Following the presentation, a spirited discussion ensued during the public comments when district residents, parents and students raised several arguments for and against the two ballot measures. 

To watch the public comments (starting at 46 minutes, 10 seconds), click here. 

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Asking for money is uncomfortable. In our daily lives, needing to borrow some cash here or there isn’t a request that rolls off the tongue easily for most.

Since New York State implemented a 2 percent property tax levy cap in June 2011, school districts have been asking taxpayers to consider a referendum for additional spending cash more and more frequently. Boards of education have been required to get creative in trying to get done essential facility improvements to keep buildings and programs vibrant, and to engender high level academics, athletics and artistic performances for as many students as possible.

It’s admittedly not an easy job keeping a school district flourishing while being required to raise tax revenue by no more than 2 percent from year to year, especially in cases where contractual raises or benefit cost increases blow past the cap to begin with. If asking to borrow a couple of dollars here and there from friends or family is an awkward task requiring tact and humility, school districts should be approaching it the same way.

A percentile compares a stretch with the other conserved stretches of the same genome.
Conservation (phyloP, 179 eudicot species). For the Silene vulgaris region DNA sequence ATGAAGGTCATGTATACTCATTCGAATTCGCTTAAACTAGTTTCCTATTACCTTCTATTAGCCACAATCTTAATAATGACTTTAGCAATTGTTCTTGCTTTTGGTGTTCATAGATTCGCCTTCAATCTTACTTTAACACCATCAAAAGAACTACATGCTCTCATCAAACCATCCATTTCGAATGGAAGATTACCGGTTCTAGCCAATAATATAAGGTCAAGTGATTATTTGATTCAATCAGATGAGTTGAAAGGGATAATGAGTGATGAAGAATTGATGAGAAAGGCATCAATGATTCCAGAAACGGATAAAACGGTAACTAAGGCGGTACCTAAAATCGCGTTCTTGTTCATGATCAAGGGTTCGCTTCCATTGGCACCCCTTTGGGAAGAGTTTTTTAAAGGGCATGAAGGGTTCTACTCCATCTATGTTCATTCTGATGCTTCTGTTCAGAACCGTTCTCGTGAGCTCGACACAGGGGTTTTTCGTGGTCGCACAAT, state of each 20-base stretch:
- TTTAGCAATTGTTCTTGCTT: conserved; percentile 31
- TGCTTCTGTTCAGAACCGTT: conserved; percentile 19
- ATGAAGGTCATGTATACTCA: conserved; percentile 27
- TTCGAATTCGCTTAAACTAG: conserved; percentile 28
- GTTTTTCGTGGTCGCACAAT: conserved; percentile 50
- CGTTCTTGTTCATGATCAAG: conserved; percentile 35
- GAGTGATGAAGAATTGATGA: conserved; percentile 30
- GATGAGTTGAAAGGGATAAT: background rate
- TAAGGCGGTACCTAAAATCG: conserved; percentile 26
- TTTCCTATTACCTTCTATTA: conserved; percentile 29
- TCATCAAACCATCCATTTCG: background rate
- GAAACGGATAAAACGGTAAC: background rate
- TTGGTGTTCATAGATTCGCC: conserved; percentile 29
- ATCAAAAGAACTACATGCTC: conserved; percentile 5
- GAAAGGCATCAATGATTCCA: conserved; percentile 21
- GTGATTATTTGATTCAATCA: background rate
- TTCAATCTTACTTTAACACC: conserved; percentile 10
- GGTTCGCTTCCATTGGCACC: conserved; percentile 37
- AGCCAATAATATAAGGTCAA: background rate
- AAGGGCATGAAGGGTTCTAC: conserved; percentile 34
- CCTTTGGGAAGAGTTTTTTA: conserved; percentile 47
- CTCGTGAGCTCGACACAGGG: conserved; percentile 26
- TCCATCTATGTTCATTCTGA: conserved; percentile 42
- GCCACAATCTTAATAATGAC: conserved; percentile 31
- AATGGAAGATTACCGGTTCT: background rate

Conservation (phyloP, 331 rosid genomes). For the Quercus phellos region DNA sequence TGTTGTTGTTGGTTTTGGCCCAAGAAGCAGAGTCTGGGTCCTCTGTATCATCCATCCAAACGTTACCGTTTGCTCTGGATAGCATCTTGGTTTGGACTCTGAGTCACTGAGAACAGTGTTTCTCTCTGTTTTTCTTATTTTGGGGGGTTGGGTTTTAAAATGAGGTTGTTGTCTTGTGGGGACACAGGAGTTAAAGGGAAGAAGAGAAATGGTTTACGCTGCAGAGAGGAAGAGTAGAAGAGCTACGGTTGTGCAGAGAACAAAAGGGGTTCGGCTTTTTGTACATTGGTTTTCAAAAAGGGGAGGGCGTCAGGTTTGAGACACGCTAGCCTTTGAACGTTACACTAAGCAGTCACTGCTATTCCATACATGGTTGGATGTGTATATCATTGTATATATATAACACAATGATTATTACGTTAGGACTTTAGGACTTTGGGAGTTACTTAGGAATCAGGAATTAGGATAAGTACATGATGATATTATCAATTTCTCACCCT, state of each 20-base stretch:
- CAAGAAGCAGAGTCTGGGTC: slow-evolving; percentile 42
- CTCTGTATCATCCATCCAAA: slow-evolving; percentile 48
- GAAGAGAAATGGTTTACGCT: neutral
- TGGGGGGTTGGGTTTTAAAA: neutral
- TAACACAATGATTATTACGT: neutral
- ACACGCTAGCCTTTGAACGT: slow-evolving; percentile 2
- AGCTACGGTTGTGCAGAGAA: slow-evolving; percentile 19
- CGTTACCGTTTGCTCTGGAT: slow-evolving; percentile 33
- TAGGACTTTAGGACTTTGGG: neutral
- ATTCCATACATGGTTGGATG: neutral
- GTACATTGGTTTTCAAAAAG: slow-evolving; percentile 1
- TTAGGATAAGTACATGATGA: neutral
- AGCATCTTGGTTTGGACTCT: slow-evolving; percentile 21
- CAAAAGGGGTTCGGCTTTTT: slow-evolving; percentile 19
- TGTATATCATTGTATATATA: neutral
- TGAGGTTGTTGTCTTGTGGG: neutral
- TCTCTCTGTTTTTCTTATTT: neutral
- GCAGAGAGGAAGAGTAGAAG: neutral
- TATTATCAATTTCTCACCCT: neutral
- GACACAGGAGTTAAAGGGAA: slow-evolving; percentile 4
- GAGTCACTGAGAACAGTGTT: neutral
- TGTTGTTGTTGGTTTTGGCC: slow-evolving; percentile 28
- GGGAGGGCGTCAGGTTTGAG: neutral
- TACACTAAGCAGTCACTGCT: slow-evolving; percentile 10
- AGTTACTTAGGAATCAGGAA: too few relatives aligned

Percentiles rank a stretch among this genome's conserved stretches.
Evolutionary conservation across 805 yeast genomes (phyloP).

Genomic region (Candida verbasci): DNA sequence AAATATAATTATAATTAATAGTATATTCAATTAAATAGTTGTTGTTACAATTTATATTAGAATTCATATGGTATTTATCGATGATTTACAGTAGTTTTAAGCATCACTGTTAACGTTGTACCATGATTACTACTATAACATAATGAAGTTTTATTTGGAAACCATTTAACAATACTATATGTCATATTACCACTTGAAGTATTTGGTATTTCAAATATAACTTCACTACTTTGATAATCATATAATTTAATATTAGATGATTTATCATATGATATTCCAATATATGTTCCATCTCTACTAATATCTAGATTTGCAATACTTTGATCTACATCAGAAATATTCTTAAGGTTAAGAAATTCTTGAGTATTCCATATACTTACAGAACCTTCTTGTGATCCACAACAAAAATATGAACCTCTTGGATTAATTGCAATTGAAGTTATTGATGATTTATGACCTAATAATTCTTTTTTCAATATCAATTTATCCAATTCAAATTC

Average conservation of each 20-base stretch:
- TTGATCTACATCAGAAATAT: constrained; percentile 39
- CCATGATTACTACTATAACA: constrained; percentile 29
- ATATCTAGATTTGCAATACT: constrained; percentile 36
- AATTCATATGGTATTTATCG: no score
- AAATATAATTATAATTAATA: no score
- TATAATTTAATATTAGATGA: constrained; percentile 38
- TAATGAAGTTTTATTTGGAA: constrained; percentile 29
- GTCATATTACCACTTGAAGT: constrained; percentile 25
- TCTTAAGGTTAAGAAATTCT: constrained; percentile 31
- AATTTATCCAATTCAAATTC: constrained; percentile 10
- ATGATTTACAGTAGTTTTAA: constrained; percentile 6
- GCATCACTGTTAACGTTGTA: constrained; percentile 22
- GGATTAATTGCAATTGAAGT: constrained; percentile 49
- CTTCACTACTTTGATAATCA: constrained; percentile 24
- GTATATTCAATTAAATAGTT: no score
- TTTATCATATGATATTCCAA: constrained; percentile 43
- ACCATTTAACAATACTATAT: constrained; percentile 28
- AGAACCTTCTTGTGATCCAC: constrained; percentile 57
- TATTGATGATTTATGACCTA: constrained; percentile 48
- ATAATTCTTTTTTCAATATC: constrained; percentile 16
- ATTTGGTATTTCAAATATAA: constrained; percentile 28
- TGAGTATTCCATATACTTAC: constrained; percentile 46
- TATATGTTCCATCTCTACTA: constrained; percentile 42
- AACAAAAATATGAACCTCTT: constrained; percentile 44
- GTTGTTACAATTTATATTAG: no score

A common thread for bonds voted down by taxpayers in our coverage area in recent years has been a cry for more transparency and community involvement in every step of the process, from compiling lists of projects to be addressed to trimming that list down to the actual appearance of a bond on a ballot.

We found it refreshing to sit in Feb. 12 on the public bond presentation of Comsewogue School District, based in Port Jefferson Station. Although it hadn’t been decided if a proposition will ultimately end up on the ballot in May, making it impossible to know if its strategy will be effective in getting a bond referendum passed at this time, what we do know is that a lack of community involvement or input will never be a charge hurled at Comsewogue.